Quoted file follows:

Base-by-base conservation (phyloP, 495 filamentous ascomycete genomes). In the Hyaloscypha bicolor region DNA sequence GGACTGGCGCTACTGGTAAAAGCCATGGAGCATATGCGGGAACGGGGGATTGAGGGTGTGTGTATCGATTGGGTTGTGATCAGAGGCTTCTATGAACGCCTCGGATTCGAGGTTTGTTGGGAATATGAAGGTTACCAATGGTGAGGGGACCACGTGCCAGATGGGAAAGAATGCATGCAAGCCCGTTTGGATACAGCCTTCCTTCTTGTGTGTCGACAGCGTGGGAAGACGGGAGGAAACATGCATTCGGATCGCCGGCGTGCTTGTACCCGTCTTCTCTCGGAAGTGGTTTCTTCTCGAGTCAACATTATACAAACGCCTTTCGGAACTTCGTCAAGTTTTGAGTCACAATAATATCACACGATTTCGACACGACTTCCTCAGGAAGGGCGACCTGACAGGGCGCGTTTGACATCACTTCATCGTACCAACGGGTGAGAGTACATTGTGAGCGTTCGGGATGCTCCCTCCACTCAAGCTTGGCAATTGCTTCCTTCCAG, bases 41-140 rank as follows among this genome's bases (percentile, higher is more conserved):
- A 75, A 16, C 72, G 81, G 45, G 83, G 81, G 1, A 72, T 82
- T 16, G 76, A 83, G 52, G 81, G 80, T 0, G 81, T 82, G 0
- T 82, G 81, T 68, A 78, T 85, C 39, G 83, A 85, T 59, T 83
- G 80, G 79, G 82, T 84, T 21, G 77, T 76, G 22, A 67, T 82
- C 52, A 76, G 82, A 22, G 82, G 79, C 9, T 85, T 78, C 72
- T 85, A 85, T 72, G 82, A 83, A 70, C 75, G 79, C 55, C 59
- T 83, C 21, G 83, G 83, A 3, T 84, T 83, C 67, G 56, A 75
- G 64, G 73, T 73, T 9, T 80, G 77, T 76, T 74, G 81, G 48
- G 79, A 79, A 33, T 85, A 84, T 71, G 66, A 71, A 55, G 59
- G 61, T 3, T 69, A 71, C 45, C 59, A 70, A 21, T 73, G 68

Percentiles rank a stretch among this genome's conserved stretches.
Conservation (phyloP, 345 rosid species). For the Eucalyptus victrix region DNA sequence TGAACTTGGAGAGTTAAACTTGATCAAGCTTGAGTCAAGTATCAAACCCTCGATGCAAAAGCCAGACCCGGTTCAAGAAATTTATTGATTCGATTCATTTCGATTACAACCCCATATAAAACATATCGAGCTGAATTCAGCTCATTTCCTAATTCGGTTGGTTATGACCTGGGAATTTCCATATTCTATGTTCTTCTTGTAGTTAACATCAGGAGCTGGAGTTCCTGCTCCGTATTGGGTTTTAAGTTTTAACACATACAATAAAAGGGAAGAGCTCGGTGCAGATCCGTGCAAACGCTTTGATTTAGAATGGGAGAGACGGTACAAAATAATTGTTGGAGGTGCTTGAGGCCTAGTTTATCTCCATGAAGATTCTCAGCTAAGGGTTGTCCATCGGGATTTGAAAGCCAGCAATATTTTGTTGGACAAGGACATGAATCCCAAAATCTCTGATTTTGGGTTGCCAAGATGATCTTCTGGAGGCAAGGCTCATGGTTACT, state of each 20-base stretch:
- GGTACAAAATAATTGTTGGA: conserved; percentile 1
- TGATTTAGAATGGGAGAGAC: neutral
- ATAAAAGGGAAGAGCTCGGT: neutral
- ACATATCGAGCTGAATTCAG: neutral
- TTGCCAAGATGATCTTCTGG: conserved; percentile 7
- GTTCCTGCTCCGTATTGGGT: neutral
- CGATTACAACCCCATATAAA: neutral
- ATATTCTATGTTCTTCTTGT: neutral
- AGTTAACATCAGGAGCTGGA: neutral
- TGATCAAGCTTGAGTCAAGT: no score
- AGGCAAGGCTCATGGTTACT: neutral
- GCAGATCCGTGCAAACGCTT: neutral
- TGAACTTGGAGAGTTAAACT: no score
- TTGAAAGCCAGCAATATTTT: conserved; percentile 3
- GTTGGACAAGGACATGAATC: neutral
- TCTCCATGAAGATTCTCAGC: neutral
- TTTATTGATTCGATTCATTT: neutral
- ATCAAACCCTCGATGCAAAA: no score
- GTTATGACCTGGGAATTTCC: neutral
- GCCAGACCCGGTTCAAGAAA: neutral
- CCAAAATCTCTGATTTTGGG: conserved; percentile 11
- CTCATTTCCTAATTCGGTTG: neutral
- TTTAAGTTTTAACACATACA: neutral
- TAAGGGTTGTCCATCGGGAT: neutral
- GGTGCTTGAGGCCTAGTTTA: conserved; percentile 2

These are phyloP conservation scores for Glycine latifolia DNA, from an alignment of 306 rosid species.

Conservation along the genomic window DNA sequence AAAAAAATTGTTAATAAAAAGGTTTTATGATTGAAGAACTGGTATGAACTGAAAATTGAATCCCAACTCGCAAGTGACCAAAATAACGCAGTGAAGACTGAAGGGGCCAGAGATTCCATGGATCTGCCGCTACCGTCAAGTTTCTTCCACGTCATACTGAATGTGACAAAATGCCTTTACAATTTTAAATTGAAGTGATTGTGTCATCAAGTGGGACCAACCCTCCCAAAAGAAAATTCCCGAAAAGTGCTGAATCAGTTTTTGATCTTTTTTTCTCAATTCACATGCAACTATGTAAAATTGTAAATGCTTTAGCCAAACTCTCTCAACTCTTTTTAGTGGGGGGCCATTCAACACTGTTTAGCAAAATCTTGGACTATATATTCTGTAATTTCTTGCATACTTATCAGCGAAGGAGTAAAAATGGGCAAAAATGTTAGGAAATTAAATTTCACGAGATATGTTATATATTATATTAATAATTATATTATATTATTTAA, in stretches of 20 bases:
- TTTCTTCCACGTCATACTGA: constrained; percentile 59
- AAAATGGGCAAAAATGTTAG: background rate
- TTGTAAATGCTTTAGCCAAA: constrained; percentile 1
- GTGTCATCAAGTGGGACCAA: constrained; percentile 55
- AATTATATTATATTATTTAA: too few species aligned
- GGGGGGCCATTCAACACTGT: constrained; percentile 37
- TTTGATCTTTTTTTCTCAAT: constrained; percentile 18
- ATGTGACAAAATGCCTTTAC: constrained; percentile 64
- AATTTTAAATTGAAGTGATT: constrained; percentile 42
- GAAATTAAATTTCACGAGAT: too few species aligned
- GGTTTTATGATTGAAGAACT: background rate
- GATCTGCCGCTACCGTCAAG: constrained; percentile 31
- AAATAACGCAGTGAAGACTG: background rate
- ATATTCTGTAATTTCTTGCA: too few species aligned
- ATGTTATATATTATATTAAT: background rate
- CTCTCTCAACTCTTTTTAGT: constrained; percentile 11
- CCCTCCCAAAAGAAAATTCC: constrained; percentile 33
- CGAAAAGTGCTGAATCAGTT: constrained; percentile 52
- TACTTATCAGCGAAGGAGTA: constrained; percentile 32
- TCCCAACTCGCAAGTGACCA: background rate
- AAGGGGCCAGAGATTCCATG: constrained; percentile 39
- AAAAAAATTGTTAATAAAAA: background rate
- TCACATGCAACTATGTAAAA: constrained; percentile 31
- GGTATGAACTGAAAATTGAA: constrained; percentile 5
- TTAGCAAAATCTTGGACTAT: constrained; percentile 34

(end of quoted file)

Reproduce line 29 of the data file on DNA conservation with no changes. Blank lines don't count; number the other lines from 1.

- TCTCCATGAAGATTCTCAGC: neutral